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Why Six Sigma?
Quality makes us strong
Steps to 6 sigma quality
Words of Wisdom about Quality


Why Six Sigma?

The concepts surrounding the drive to Six Sigma quality are essentially those of statistics and probability. In simple language, these concepts boil down to, "How confident can I be that what I planned to happen actually will happen?". Basically, the concept of Six Sigma deals with measuring and improving how close we come to delivering on what we planned to do.

Anything we do varies, even if only slightly, from the plan. Since no result can exactly match our intention, we usu-ally think in terms of ranges of acceptability for whatever we plan to do. Those ranges of acceptability (or tolerance limits) respond to the intended use of the product of our labors-the needs and expectations of the customer.

Here's an example. Consider how your tolerance limits might be structured to respond to customer expectations in these two instructions: "Cut two medium potatoes into quarter-inch cubes." and "Drill and tap two quarter-inch holes in carbon steel brackets." What would be your range of acceptability-or tolerances-for the value quarter-inch?
(Hint: a 5/16" potato cube probably would be acceptable; a 5/16" threaded hole probably would not).

Another consideration in your manufacture of potato cubes and holes would be the inherent capability of the way you produce the quarter-inch dimension-the capability of the process. Are you hand-slicing potatoes with a knife or are you using a special slicer with preset blades? Are you drilling holes with a portable drill or are you using a drill press? If we measured enough completed potato cubes and holes, the capabilities of the various processes would speak to us. Their language would be distribution curves.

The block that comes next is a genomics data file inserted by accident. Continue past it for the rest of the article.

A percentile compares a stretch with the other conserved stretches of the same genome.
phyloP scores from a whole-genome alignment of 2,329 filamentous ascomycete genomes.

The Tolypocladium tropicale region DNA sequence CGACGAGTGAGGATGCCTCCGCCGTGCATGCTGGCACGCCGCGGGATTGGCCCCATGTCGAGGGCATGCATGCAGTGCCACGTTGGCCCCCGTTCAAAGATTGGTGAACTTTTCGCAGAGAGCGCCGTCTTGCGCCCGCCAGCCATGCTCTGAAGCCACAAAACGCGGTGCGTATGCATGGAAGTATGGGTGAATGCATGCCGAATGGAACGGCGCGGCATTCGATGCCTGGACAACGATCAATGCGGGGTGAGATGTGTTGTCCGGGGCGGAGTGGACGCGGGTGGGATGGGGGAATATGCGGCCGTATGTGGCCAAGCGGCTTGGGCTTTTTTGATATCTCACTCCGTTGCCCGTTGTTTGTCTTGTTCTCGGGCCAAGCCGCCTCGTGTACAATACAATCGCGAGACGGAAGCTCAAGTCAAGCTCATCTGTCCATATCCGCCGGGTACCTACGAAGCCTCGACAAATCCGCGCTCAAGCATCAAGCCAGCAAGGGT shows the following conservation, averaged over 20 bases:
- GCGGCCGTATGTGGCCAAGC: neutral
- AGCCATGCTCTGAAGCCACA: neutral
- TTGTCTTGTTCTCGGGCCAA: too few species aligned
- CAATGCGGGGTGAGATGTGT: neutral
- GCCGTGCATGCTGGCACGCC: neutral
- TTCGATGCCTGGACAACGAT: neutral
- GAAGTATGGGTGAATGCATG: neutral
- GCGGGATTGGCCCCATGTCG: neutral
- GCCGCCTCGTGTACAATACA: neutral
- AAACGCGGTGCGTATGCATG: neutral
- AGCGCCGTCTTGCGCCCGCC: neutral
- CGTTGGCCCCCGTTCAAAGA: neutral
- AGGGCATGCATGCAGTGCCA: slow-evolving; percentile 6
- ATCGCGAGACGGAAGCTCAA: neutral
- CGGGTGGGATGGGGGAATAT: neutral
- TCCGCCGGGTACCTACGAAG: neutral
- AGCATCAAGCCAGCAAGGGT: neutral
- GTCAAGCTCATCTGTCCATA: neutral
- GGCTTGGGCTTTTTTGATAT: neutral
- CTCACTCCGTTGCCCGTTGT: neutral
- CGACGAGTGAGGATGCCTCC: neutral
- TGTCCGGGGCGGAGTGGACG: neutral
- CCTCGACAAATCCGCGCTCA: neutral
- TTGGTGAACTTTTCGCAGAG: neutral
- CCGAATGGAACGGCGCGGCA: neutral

Distribution curves tell us not only how well our processes have done; they also tell us the probability of what our process will do next. Statisticians group those probabilities in segments of the distribution curve called standard deviations from the mean. For any process with a standard distribution (something that looks like a bell-shaped curve), the probability is 68.26% that the next value will be within one standard deviation from the mean. The probability is 95.44% that the same next value will fall within two standard deviations. The probability is 99.73% that it will be within three sigma; and 99.994% that it will be within four sigma.

If the range of acceptability, or tolerance limit, for your product is at or outside the four sigma point on the distribu-tion curve for your process, you are virtually assured of producing acceptable material every time-provided, of course, that your process is centered and stays centered on your target value.

Unfortunately, even if you can center your process once, it will tend to drift. Experimental data show that most proc-esses that are in control still drift about 1.5 sigma on either side of their center point over time.


For a product to be virtually defect free, it must be designed with both normal process variation and process drift in mind. With these things considered, a Six Sigma design specification width would produce a yield of 99.99966% - 3.4 defects per million opportunities or virtually zero defects.

This means that the real probability of a process with tolerance limits at four sigma producing acceptable material is actually more like 98.76%-not 99.994%. To reach near-perfect process output, the process capability curve must fit inside the tolerances such that the tolerances are at or beyond six standard deviations, or Six Sigma, on the distribu-tion curve. That is why we call our goal Six Sigma quality.

 

 
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